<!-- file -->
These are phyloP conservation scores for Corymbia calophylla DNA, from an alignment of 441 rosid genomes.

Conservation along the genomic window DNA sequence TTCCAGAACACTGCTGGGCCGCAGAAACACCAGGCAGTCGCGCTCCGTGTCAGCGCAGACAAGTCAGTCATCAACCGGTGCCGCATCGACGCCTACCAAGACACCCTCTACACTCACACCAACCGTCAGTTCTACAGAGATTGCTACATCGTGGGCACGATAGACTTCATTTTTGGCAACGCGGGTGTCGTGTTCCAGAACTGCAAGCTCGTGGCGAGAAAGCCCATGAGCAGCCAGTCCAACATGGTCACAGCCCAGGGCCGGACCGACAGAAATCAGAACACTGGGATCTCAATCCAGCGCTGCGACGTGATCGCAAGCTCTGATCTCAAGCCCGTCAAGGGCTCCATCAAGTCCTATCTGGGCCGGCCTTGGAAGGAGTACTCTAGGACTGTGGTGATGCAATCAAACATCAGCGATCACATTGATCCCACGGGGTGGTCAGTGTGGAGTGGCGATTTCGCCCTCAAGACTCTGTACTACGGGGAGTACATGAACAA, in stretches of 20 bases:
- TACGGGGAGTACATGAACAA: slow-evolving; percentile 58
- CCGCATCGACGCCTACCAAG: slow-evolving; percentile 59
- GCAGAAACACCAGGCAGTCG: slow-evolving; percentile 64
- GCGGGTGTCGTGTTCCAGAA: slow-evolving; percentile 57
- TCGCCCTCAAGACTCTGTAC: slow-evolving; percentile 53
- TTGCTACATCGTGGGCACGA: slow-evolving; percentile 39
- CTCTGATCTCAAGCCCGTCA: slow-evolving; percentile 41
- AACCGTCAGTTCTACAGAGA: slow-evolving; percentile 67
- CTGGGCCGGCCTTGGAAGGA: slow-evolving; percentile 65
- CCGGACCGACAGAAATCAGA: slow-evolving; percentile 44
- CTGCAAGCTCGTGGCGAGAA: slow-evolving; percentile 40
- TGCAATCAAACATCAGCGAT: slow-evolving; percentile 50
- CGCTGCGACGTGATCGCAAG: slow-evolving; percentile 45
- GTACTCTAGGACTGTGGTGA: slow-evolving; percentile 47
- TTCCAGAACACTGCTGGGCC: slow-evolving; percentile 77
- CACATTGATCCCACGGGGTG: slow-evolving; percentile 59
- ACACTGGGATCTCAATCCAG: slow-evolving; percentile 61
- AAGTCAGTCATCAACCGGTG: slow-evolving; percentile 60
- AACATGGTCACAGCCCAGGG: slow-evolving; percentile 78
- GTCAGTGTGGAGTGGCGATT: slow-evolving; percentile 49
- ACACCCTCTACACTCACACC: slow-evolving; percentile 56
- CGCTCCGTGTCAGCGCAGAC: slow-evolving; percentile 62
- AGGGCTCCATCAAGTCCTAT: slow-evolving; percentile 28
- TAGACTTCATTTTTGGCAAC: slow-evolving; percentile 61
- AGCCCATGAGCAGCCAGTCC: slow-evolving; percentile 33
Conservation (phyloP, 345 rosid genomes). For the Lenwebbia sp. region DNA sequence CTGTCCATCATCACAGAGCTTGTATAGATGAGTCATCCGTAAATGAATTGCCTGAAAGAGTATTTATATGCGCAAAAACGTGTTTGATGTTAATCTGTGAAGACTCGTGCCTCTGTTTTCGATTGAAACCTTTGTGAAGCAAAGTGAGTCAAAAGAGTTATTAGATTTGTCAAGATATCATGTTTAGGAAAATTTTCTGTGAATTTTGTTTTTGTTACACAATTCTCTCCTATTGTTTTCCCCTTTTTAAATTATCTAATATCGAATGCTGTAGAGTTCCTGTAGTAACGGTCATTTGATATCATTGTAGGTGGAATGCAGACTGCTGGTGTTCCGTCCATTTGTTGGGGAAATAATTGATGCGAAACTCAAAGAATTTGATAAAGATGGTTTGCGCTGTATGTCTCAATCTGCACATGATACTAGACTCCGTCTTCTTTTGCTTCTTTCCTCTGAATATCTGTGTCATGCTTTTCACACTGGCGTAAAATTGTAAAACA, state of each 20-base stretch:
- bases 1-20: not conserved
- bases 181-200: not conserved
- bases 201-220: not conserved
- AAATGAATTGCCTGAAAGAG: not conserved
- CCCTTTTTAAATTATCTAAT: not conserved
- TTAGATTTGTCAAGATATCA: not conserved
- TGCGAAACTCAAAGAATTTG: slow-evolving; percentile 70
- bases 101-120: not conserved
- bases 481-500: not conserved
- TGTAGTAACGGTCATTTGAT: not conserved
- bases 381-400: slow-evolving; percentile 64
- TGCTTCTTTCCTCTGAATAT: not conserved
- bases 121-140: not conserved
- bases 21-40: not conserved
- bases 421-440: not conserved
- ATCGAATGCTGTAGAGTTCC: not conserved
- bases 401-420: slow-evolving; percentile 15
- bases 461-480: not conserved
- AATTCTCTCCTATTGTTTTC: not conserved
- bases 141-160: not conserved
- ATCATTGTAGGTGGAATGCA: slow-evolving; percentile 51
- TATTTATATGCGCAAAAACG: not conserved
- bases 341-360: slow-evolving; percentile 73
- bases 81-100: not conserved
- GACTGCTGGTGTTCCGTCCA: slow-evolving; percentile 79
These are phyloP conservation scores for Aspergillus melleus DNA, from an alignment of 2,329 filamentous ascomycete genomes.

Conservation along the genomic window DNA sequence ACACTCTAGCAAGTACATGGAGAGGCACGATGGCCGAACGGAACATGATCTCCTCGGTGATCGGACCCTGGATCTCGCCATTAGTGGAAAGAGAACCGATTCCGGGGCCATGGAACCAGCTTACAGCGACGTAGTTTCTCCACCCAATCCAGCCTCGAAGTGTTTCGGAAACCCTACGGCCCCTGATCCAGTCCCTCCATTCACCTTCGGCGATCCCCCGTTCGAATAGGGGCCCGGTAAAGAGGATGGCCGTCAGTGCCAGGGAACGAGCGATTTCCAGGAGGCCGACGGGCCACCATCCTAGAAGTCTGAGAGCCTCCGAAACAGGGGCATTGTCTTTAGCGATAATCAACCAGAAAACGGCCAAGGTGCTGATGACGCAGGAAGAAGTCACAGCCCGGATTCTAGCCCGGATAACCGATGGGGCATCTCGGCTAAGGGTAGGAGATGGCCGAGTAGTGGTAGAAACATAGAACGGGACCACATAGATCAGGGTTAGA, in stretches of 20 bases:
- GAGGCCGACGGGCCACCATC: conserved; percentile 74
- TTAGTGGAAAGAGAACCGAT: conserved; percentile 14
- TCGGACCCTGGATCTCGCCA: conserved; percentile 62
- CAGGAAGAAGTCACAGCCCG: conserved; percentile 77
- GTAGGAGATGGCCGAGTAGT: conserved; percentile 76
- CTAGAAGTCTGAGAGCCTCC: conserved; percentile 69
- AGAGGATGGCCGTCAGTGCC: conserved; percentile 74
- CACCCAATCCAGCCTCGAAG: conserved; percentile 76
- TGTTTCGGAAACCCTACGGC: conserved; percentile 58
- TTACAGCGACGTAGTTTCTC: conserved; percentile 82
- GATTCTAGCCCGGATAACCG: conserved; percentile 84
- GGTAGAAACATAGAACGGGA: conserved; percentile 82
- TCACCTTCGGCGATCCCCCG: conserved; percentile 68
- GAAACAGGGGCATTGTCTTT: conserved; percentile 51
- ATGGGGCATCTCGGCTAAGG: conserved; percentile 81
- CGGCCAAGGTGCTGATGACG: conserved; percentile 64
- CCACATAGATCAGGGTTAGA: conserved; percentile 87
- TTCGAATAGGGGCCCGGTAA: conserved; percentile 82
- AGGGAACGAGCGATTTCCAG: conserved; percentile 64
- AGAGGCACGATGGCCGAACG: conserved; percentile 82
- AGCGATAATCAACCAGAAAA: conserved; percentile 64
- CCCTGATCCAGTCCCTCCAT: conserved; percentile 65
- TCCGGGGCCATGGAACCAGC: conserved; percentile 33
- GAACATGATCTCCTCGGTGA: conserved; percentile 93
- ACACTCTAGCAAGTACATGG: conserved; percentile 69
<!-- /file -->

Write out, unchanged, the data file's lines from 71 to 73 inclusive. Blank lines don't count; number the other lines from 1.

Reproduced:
- CGGCCAAGGTGCTGATGACG: conserved; percentile 64
- CCACATAGATCAGGGTTAGA: conserved; percentile 87
- TTCGAATAGGGGCCCGGTAA: conserved; percentile 82